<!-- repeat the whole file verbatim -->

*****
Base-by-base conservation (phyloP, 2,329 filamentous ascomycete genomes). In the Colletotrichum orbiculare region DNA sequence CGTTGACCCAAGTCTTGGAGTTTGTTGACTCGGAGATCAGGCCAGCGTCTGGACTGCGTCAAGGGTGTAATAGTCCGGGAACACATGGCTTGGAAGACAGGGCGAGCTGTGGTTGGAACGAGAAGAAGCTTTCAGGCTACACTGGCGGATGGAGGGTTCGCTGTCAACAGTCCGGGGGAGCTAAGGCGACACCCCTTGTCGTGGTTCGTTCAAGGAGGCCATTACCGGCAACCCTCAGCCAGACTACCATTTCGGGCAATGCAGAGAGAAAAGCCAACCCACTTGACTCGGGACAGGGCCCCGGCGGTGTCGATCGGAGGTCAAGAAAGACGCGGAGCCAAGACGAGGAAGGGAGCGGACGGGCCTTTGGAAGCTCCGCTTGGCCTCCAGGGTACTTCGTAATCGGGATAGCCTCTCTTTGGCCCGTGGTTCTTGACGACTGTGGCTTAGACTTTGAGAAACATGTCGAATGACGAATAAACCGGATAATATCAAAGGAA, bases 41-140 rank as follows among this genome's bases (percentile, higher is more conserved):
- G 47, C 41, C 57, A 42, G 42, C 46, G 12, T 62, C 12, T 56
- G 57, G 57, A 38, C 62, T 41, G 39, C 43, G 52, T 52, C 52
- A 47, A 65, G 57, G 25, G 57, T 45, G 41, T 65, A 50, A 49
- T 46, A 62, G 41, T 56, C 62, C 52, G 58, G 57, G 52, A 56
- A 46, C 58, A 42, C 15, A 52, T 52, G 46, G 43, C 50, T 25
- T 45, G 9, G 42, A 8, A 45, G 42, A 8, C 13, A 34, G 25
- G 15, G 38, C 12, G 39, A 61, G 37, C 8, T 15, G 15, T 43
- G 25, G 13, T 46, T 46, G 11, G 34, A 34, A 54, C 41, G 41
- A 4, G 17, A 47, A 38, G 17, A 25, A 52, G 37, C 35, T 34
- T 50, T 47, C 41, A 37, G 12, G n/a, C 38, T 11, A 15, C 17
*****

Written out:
Base-by-base conservation (phyloP, 2,329 filamentous ascomycete genomes). In the Colletotrichum orbiculare region DNA sequence CGTTGACCCAAGTCTTGGAGTTTGTTGACTCGGAGATCAGGCCAGCGTCTGGACTGCGTCAAGGGTGTAATAGTCCGGGAACACATGGCTTGGAAGACAGGGCGAGCTGTGGTTGGAACGAGAAGAAGCTTTCAGGCTACACTGGCGGATGGAGGGTTCGCTGTCAACAGTCCGGGGGAGCTAAGGCGACACCCCTTGTCGTGGTTCGTTCAAGGAGGCCATTACCGGCAACCCTCAGCCAGACTACCATTTCGGGCAATGCAGAGAGAAAAGCCAACCCACTTGACTCGGGACAGGGCCCCGGCGGTGTCGATCGGAGGTCAAGAAAGACGCGGAGCCAAGACGAGGAAGGGAGCGGACGGGCCTTTGGAAGCTCCGCTTGGCCTCCAGGGTACTTCGTAATCGGGATAGCCTCTCTTTGGCCCGTGGTTCTTGACGACTGTGGCTTAGACTTTGAGAAACATGTCGAATGACGAATAAACCGGATAATATCAAAGGAA, bases 41-140 rank as follows among this genome's bases (percentile, higher is more conserved):
- G 47, C 41, C 57, A 42, G 42, C 46, G 12, T 62, C 12, T 56
- G 57, G 57, A 38, C 62, T 41, G 39, C 43, G 52, T 52, C 52
- A 47, A 65, G 57, G 25, G 57, T 45, G 41, T 65, A 50, A 49
- T 46, A 62, G 41, T 56, C 62, C 52, G 58, G 57, G 52, A 56
- A 46, C 58, A 42, C 15, A 52, T 52, G 46, G 43, C 50, T 25
- T 45, G 9, G 42, A 8, A 45, G 42, A 8, C 13, A 34, G 25
- G 15, G 38, C 12, G 39, A 61, G 37, C 8, T 15, G 15, T 43
- G 25, G 13, T 46, T 46, G 11, G 34, A 34, A 54, C 41, G 41
- A 4, G 17, A 47, A 38, G 17, A 25, A 52, G 37, C 35, T 34
- T 50, T 47, C 41, A 37, G 12, G n/a, C 38, T 11, A 15, C 17